We’ve mentioned this before, but the misconception has surfaced again, and it’s worth mentioning again. Looking for the padlock as a sign of a secure legitimate website isn’t an accurate indication that a site is malware free. Recent research indicates that nearly half of all phishing sites display the padlock and a web address that begins with https.
Data from PhishLabs show that 49% of all phishing sites in third quarter 2018 had the lock icon. This is up 25% from a year ago. Since a majority of users take “look for the lock” to heart, this new finding is significant. 80% of the respondents to a PhishLabs survey believed the lock indicated a legitimate and safe website.
Remind employees that the https portion of the address signifies that the data being transmitted is encrypted and so can’t be read by third parties. The padlock itself signifies nothing more than this. Its appearance may mean nothing more than that criminals are just lending some bogus credibility to their site. John LaCour, chief technology officer for PhishLabs, said, “The bottom line is that the presence or lack of SSL doesn’t tell you anything about a site’s legitimacy.”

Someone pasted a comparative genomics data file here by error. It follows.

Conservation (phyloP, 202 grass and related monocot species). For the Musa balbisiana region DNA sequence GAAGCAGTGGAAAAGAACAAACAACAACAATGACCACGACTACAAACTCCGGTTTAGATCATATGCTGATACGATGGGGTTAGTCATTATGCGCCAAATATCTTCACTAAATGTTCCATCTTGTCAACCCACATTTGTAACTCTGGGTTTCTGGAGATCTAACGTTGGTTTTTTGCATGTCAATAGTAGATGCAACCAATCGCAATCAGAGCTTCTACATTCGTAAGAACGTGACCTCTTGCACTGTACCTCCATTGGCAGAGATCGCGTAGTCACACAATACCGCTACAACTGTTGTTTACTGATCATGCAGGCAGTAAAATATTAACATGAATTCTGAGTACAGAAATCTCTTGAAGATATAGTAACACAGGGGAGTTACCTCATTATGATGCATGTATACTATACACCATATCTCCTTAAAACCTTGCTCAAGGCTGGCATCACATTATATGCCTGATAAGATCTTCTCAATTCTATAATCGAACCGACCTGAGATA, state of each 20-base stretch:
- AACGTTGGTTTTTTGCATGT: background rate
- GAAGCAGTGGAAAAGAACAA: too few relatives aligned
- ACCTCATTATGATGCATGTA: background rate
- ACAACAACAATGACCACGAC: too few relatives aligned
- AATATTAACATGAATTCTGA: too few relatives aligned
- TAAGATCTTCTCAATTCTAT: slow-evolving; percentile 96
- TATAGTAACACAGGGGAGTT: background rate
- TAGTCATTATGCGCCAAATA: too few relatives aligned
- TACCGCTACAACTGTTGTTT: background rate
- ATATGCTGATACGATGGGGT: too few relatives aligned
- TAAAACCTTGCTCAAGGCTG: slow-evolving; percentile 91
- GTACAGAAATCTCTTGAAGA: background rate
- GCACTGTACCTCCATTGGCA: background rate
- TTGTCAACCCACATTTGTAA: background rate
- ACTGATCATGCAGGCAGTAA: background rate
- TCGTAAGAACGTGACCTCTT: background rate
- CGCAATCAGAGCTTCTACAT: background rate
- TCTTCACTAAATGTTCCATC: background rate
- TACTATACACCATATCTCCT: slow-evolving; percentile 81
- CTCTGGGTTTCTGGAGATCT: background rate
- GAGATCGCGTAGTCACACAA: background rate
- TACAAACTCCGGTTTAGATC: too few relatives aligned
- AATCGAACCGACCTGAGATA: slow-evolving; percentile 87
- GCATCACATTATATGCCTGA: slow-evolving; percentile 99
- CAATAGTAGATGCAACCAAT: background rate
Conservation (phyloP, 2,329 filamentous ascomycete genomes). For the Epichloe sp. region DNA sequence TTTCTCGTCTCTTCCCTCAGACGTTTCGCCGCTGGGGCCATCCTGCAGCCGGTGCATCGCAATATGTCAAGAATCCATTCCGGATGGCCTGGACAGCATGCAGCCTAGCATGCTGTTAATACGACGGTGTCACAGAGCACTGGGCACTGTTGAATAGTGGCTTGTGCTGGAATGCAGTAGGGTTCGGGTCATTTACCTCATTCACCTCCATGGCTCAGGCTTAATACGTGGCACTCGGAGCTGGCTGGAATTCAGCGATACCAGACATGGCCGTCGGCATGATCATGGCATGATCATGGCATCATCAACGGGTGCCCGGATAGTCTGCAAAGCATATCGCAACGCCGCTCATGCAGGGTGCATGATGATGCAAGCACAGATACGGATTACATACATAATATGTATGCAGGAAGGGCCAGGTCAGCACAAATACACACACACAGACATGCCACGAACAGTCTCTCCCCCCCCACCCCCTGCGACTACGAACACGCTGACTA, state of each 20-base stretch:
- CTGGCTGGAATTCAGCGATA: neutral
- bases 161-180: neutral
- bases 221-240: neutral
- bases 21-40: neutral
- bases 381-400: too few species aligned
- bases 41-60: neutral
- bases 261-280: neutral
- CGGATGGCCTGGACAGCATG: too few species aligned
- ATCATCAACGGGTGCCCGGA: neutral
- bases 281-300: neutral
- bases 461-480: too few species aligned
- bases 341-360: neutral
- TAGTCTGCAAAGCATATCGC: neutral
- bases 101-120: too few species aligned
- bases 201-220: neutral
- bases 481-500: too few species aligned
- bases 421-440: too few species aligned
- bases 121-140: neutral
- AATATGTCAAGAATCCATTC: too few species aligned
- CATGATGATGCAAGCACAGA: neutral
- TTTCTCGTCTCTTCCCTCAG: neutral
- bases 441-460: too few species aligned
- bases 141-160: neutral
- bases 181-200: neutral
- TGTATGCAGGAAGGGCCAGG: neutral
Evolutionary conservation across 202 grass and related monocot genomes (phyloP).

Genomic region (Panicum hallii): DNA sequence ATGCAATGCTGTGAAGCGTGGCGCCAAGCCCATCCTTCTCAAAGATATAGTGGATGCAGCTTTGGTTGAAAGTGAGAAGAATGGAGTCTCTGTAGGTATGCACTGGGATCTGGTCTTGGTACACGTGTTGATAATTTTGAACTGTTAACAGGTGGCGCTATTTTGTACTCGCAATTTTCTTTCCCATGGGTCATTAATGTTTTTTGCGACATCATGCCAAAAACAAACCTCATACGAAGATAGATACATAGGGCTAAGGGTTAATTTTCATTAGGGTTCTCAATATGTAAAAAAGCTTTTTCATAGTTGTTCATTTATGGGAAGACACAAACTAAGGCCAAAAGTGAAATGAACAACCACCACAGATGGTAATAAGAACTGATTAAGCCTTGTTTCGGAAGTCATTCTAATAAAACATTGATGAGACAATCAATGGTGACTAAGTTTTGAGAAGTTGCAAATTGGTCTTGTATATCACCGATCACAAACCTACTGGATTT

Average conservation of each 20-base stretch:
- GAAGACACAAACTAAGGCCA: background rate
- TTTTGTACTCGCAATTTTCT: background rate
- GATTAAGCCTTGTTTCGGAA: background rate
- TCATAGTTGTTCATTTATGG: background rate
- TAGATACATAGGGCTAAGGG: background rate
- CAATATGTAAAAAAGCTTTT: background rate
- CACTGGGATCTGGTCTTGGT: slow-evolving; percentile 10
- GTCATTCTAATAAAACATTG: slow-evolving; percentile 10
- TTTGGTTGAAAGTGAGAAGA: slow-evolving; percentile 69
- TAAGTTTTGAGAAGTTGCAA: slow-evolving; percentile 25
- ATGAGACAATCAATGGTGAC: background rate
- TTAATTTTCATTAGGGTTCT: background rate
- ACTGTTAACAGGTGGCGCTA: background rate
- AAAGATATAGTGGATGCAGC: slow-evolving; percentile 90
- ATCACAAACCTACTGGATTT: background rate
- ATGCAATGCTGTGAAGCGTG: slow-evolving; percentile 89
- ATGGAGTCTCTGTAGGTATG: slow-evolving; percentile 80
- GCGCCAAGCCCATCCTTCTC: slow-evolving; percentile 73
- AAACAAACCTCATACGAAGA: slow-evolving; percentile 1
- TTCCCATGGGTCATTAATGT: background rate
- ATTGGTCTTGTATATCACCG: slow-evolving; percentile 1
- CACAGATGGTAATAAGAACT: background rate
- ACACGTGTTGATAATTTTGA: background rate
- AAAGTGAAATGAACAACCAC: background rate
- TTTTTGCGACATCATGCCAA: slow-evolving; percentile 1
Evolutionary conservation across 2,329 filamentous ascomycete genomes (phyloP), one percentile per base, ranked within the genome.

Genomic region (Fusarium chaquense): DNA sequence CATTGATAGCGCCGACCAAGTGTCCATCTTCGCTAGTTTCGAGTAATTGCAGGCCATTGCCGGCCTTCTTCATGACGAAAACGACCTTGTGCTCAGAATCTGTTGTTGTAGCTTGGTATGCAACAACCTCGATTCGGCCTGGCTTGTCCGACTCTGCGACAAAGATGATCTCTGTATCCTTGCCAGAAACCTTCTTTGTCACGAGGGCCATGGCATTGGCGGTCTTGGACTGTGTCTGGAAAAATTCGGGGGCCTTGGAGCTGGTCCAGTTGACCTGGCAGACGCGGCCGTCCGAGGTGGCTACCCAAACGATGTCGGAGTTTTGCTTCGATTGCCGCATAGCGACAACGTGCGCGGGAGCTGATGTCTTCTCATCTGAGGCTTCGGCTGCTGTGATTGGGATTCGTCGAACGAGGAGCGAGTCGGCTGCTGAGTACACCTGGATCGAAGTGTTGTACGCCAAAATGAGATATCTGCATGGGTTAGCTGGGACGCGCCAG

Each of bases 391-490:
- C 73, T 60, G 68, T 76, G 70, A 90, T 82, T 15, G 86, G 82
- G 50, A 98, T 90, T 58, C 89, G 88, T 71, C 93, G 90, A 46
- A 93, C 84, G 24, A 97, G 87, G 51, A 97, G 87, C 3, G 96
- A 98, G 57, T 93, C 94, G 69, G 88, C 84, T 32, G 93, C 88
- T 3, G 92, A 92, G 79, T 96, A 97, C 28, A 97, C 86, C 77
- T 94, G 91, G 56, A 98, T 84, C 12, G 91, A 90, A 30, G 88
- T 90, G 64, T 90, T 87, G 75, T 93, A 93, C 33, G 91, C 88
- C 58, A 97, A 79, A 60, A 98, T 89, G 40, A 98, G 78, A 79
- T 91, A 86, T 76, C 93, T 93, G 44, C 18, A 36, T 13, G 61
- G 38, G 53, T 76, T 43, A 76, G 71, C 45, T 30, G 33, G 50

Web browser vendors working in partnership with security organizations do try to flag suspect sites with red warnings. That’s good, but of course not all phishing sites are spotted and flagged.
So there’s no simple fix for phishing. Neither the presence of a padlock nor the absence of a flag mean that a site is safe. What can help an organization adapt to the social engineering their employees face is focused, interactive security awareness training. That would include training that reminds employees not to permit themselves to be lulled into a false sense of security. If it seems phishy, be suspicious. And do remind people not to take the padlock too seriously.
KrebsOnSecurity has the story: https://krebsonsecurity.com/2018/11/half-of-all-phishing-sites-now-have-the-padlock/